In Sarajevo, 'it looks like peace but it is still war'

May 02, 1994|By Dan Fesperman | Dan Fesperman,Sun Staff Correspondent

SARAJEVO, Bosnia-Herzegovina -- The white blossoms of plum trees now dot the surrounding hills instead of the smoke of artillery blasts, and the few gunshots that occasionally crackle through the air are often drowned out by the roar of a NATO jet.

Water runs from the tap a few hours a day, and most of the time there is electricity. Spring gardens are sprouting fresh vegetables. The trams are running. And the price of such precious items as sugar and coffee has come down.

But the siege of Sarajevo continues. Its 300,000 residents remain prisoners, still dependent on airlifted supplies, United Nations demands and, ultimately, the continued peaceful behavior of the Serbian armies that continue to encircle the city.

"It looks like peace but it is still war," says Vladimir Jovanic, a 20-year-old architecture student. "The problem before was not just the shelling. It was the people. You can look at them on the trams and see how they have changed from before the war. It is in their faces. And every one of us still wants to get out."

But, yes, he says, it is a relief no longer to worry about shells screaming overhead, sometimes hundreds of them a day, or snipers firing into the streets.

Occasionally a sniper still strikes. Two men were shot and wounded a week ago. But such incidents are rare enough that no one thinks twice about strolling any street.

In Dobrinja, a neighborhood surrounded on three sides by Serbian forces, people once traveled through trenches or not at all. Now they fill the sidewalks on sunny days, or tend the gardens that seem to cover every open tract of land in the city.

In former fields of fire, old women in scarves stoop with plastic bags in hand, plucking dandelion greens for salads.

But the people most dramatically affected by the cease-fire may be those who lived in the hills a few miles from the city center. On one of the rutted dirt lanes leading north to the now-quiet battlefront on Zuc Hill, the scores of homes scattered across open meadows and valleys took a pounding in almost every bombardment. Fields and pastures here are pocked and scorched from shell impacts. Nearly every home has been blown apart. Virtually all are roofless. Some have only the stumps of walls. Others have been reduced to piles of bricks and mortar. There isn't a glass window intact for miles.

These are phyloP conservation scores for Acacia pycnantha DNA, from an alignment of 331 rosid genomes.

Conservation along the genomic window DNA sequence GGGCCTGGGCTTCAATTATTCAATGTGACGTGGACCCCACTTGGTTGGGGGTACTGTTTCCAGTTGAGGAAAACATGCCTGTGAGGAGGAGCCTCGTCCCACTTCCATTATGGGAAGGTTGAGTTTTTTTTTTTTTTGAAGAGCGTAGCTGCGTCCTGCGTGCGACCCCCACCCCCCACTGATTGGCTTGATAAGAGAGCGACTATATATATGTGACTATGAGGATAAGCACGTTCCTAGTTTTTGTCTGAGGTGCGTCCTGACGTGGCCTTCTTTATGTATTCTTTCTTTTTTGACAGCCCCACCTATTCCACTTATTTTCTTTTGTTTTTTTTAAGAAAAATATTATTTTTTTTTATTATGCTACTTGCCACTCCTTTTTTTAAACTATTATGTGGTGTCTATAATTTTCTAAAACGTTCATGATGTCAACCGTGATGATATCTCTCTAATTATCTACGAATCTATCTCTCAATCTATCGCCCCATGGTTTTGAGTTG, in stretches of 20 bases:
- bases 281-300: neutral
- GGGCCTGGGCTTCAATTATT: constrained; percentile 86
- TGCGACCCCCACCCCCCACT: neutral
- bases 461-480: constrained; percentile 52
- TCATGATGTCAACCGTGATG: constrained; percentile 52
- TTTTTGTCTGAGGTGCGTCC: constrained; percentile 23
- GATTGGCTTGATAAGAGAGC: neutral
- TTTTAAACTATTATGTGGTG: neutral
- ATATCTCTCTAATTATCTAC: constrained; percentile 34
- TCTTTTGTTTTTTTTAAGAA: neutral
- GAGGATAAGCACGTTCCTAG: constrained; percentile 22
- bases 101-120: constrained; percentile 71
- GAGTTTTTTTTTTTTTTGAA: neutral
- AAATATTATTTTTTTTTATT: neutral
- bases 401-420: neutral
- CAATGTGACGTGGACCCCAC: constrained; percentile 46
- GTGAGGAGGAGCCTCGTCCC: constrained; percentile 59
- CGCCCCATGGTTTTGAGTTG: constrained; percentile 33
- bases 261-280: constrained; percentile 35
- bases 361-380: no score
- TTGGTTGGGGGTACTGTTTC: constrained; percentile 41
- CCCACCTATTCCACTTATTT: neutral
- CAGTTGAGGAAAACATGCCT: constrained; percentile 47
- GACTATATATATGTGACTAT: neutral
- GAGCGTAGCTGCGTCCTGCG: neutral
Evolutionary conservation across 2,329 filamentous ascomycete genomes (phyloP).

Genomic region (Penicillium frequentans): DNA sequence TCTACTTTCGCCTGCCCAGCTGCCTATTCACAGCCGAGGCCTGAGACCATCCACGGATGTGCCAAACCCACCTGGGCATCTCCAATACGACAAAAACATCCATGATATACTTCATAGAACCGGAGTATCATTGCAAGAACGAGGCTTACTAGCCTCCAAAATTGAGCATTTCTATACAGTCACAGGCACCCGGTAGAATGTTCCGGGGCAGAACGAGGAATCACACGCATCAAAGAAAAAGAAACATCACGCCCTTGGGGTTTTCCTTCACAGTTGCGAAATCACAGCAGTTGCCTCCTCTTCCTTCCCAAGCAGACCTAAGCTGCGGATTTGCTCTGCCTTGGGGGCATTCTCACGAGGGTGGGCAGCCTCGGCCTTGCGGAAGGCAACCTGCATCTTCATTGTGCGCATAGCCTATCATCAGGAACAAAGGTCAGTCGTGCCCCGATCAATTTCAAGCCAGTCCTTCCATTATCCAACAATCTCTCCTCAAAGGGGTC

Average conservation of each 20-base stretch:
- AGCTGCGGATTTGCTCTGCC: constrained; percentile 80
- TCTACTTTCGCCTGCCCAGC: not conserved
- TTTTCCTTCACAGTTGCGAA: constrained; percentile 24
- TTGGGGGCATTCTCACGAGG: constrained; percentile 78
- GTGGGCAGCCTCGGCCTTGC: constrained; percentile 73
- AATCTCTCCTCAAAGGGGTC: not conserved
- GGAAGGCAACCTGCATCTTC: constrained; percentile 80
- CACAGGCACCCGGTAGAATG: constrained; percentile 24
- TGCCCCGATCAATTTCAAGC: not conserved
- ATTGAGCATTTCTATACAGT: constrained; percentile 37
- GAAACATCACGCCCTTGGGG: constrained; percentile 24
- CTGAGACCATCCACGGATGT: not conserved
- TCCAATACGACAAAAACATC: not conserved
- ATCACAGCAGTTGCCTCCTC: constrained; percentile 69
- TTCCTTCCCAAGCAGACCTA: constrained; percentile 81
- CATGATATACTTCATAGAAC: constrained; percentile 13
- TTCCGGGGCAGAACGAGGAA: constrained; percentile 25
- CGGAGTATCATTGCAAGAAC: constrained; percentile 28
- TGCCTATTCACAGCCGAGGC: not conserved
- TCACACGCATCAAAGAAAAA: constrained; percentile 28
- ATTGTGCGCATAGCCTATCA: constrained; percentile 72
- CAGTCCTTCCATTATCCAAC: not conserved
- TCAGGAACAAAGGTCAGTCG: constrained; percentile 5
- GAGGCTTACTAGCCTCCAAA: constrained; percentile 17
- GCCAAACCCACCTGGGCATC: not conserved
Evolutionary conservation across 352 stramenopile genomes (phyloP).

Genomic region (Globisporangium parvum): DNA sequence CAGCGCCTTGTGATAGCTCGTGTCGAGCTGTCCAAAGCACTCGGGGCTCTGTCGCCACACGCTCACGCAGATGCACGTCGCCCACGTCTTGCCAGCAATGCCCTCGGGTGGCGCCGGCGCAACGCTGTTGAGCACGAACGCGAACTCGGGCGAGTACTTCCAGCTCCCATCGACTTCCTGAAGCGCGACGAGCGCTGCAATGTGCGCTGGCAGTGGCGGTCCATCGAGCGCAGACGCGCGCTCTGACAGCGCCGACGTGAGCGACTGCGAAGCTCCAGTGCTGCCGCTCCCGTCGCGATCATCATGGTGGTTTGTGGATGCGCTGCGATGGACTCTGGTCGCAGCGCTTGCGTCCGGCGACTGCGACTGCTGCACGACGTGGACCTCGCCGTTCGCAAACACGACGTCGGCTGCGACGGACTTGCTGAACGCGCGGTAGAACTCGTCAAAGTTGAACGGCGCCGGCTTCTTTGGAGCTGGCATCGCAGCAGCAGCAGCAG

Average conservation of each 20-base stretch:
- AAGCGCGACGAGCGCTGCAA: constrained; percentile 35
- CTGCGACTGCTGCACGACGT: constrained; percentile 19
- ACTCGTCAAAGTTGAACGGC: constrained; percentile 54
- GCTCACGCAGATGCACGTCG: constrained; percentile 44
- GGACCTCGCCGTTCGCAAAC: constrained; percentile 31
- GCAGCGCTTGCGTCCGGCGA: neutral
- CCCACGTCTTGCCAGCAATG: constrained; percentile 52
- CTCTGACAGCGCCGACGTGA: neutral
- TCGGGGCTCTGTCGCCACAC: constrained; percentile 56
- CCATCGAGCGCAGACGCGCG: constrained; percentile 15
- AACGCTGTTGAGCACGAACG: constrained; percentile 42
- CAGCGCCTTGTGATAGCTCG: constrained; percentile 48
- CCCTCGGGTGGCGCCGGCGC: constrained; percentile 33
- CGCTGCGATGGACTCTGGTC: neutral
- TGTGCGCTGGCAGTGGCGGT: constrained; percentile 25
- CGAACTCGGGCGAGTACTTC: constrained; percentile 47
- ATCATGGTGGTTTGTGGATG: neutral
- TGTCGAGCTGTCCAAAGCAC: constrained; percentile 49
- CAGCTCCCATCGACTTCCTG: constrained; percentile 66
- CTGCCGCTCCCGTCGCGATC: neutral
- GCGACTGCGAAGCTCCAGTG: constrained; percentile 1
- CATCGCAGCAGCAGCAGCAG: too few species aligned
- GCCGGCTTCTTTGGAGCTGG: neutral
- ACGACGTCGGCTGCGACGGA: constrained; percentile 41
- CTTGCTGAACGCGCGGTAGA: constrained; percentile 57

Yet residents have begun to return. Ermina Metrlic stands outside a house tending a stubborn cow that keeps straying into a patch of onions in her vast vegetable garden.

The Metrlics have survived with two cows and some chickens. Now they have patched the walls of their cinder-block home and covered part of the roof with plastic. Smoke from a wood stove pours from a small pipe sticking out of a side wall.

"The summer will be good, because with what we have planted we will have plenty to eat," Mrs. Metrlic says. "The soldiers are not shooting down into this valley any more, so we can let our cows graze and know they will not be killed. We have milk from them, and eggs from our hens."

Peace that could end

But Ms. Metrlic knows this fragile peace could end at any moment. And even if the hills stay quiet, she expects more rough times as long as the Serbs keep the city cut off from the rest of the world.

"We will try to fix our house while the weather is good," she says. "But if next winter comes and nothing here is changed, then it will be hard for us again."

Rebuilding will be hard all over town. Even apart from the thousands of destroyed buildings and homes, the city needs an estimated $125 million to repair its infrastructure. Much of the water system and power network remain damaged.

One can get an idea of the magnitude of the task by spending a few hours with Robert Rowe, the gas project manager for the U.S.-based International Rescue Committee.

Mr. Rowe, who recently completed work on a master's degree in international politics at Morgan State University, is overseeing reconstruction of Sarajevo's natural gas network. The task is complicated by the thousands of people who, desperate for heat and cooking fuel during the days without electricity, tapped into the gas system on their own. They often used garden hoses and plumbing fixtures. These free-lance efforts added 30,000 to 50,000 customers to a system that served only 20,000 before the war.

Not only are the rigs dangerous -- 30 people have been killed in gas explosions during the past two years -- they're wasteful.

"BG&E would not expect to have more than 1 percent losses from inefficiency," Mr. Rowe says. "Here, as a conservative figure, we say that at least 30 percent of the gas is wasted, and the real figure is more like 50 percent."

Mr. Rowe hopes to replace up to 25,000 of these homemade systems by the end of the summer, but that won't be easy with the prewar work force of 350 now down to 50. Most of the departures have been pipefitters and installers, and hiring men to fill the vacancies is virtually out of the question. Able-bodied men must serve in the Bosnian army.

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